President Obama’s budget for fiscal year 2014 includes $4.8 billion in gross discretionary funding for the Army Corps of Engineers' Civil Works program, offset in part by a proposal to cancel $100 million in unobligated carryover of funding appropriated prior to fiscal year 2013.
Jo-Ellen Darcy, assistant secretary of the Army for civil works, said the budget “continues the administration's emphasis on maintaining the nation's waterborne transportation system, reducing flood risks to the American public, and restoring large ecosystems through targeted investments that fund the development, management, restoration, and protection of the nation's water, wetlands, and related resources.”
New federal funding in the Civil Works budget consists of $3.798 billion from the general fund, $890 million from the Harbor Maintenance Trust Fund (HMTF), $94 million from the Inland Waterways Trust Fund, and $44 million from Special Recreation User Fees.
The HMTF is funded with revenue from a 0.125 percent ad valorem
tax imposed on commercial users of specified U.S. ports, Saint Lawrence Seaway tolls, and investment interest.
Despite calls by advocates for full spending of the HMTF on maintenance projects, or at least full spending of the money collected in each future year for its intended purpose, the budget calls for appropriations of just $923 million in 2014 even though the fund will have a balance of $7.9 billion at the beginning of fiscal year 2014 and is expected to grow by $2 billion with $1.8 billion in user fees and taxes and $247 million from earnings on investment.
The American Association of Port Authorities (AAPA) said the budget offered a “potpourri of support for crucial seaport infrastructure needs.”
It commended the Corps for making the coastal navigation portion of the Civil Works program $42 million higher than last year’s $848 million request.
But Kurt Nagle, AAPA’s president and chief executive officer, said the budget proposal still misses the mark set forth in the MAP-21 surface transportation legislation passed by Congress last year. MAP-21 recommended the administration request full use of the Harbor Maintenance Trust Fund (HMTF) for operating and maintaining U.S. navigation channels.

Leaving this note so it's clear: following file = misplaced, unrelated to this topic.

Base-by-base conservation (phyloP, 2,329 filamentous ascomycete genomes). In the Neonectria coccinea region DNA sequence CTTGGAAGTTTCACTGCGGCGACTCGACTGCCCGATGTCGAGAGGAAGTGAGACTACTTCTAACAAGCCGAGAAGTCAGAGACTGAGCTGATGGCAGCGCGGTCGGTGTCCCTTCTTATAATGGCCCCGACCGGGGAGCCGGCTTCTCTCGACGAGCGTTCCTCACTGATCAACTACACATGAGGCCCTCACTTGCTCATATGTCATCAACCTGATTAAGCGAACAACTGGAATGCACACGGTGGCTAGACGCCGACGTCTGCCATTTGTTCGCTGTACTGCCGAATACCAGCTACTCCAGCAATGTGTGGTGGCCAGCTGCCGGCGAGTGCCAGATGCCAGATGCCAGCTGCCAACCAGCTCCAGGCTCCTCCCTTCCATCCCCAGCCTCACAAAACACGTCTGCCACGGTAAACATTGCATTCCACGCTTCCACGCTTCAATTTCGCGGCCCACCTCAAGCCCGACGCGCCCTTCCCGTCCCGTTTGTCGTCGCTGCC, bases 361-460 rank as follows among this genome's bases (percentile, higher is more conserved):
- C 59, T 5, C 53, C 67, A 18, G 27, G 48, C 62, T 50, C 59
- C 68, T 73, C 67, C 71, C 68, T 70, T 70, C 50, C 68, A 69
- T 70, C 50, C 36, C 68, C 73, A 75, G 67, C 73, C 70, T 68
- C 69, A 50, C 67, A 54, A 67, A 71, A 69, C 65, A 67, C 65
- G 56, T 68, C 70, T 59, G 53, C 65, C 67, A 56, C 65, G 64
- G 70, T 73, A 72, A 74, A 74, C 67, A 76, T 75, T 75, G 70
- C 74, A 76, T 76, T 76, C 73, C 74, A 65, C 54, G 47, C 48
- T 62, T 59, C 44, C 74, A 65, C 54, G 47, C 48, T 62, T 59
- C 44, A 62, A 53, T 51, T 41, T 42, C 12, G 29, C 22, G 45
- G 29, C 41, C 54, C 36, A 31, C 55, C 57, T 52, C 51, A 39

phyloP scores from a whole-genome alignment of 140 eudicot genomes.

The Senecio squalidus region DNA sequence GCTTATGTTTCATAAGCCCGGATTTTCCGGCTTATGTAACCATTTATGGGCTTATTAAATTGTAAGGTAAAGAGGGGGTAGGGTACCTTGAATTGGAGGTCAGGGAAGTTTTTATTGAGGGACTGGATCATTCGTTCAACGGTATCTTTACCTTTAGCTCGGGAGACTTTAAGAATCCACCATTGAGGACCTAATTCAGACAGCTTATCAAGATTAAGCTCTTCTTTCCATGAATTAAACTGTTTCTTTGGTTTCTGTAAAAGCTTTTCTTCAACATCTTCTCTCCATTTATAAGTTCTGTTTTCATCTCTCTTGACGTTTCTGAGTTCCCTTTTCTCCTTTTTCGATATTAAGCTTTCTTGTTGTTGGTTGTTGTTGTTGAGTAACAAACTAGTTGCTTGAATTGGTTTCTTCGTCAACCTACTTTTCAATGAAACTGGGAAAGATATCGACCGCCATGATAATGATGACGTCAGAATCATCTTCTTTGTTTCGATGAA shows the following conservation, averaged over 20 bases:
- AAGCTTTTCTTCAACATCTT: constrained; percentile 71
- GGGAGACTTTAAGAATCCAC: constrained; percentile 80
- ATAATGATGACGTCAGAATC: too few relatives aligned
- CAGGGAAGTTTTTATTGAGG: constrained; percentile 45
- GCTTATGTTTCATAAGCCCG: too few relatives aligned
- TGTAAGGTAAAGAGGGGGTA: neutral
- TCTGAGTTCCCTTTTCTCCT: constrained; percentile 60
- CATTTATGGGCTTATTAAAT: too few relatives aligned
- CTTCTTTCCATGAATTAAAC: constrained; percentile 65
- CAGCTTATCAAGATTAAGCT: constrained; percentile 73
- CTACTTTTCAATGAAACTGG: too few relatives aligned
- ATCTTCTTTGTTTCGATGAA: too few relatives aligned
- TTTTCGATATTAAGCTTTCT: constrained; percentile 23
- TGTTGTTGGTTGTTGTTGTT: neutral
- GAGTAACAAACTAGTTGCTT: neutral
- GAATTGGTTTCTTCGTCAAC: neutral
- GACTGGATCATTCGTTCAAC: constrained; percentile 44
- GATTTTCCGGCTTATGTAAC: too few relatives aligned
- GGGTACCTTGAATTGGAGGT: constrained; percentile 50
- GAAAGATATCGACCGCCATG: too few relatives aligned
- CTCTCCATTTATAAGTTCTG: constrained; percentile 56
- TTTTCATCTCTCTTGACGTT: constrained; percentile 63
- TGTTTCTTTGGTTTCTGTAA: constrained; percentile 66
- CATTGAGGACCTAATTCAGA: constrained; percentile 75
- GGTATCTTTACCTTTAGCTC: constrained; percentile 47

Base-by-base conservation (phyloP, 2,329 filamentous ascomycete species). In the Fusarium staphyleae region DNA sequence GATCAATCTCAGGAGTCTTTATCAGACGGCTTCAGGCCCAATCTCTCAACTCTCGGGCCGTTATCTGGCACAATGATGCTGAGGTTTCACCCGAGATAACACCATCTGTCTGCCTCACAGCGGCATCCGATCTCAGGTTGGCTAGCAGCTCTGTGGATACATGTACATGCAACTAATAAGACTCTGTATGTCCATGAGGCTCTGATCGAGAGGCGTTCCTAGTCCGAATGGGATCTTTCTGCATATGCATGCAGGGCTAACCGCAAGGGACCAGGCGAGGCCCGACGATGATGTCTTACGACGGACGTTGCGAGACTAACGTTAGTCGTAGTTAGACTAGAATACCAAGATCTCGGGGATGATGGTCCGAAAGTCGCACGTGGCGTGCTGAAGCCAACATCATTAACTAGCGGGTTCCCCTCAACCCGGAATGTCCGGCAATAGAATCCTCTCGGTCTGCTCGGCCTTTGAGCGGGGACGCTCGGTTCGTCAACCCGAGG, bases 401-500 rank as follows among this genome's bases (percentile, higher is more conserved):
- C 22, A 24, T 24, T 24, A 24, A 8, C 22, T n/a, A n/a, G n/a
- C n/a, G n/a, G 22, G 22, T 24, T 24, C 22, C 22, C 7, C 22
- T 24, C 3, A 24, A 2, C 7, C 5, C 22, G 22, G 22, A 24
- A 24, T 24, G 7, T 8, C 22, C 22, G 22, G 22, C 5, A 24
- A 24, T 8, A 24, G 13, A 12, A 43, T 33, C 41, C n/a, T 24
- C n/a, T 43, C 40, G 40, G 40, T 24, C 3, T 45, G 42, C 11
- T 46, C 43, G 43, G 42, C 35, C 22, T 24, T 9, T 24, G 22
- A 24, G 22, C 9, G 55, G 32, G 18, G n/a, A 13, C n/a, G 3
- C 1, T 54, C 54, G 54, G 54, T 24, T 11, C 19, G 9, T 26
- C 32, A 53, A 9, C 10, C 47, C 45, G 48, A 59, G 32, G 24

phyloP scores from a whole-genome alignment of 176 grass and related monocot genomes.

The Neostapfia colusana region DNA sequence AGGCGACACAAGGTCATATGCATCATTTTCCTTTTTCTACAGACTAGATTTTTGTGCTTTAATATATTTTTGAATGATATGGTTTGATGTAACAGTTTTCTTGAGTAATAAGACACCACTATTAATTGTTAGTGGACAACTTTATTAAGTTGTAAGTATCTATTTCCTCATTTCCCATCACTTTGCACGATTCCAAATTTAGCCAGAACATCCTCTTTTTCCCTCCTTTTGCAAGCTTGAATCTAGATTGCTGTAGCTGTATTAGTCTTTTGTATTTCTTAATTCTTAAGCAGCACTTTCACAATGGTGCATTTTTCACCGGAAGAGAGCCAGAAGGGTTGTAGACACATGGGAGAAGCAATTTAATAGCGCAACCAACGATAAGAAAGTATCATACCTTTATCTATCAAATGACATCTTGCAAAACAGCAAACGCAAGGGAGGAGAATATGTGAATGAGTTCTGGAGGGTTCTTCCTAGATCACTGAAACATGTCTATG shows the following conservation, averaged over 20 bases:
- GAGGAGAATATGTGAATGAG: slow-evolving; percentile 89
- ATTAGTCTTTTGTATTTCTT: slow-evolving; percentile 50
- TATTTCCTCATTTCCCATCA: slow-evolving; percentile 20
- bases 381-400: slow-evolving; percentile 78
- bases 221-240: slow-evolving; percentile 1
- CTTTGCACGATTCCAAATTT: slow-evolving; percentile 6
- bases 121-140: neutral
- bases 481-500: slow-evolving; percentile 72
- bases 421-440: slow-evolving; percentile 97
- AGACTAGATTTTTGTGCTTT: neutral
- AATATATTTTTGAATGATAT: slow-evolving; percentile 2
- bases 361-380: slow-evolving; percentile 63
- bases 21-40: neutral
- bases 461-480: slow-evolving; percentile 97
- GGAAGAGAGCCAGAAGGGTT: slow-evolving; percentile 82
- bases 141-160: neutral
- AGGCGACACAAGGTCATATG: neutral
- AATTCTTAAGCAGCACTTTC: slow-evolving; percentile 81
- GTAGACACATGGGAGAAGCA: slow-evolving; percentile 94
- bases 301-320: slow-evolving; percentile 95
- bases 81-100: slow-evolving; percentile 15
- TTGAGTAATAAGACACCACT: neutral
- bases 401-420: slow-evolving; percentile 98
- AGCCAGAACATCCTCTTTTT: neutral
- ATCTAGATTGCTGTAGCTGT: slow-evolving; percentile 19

“On the one hand, we’re pleased the administration has bumped up its budget request for vital navigation channel maintenance projects. On the other hand, we’re disappointed the president’s budget request is still hundreds of millions shy of what Congress called for in MAP-21,” Nagle said.
The Harbor Maintenance Tax collects about $1.6 billion annually for deep-draft navigation maintenance dredging, and the ‘Sense of Congress’ in the MAP-21 bill was that the administration should request the full amount be spent.
Nagle said,“Maintaining our federal navigation channels to their constructed dimensions would help buoy our economy and create jobs by making U.S. exports more internationally competitive and would make for safer and more efficient access into and out of America's seaports.
“Also concerning to AAPA is a reduction in the administration’s budget to pay for improving America’s deep-draft navigation channels to accommodate today’s larger, more fuel-efficient vessels. The budget calls for cutting the Corps' Coastal Navigation Construction program from the $151 million proposed in fiscal 2013 to $108 million proposed for fiscal 2014. This represents a 28.5 percent decrease,” he added.
The Army Corps said the budget ocvers 18 commercial navigation projects (including three continuing mitigation items, six dredged material placement areas, one budgeted for completion and one new start),
Among the ongoing construction projects in the fiscal year 2014 budget, the highest funded projects are: Olmsted Locks and Dam in Illinois and Kentucky ($163 million); Mississippi River Between the Ohio and Missouri Rivers ($50 million); and New York and New Jersey Harbor ($49 million
The fiscal year 2014 Investigations account includes funding for work on proposals to deepen eight U.S. ports with a high level of commercial use. These ports include Boston, Charleston, Freeport, the Houston Ship Channel, Norfolk, the Elizabeth River in Virginia, Portland (Oregon), Savannah, and Seattle. The budget also includes funding on proposals to improve two additional high-use U.S. ports, Baltimore and Mobile.
Additional details can be found here under the heading Program Budget: Press Books.
- Chris Dupin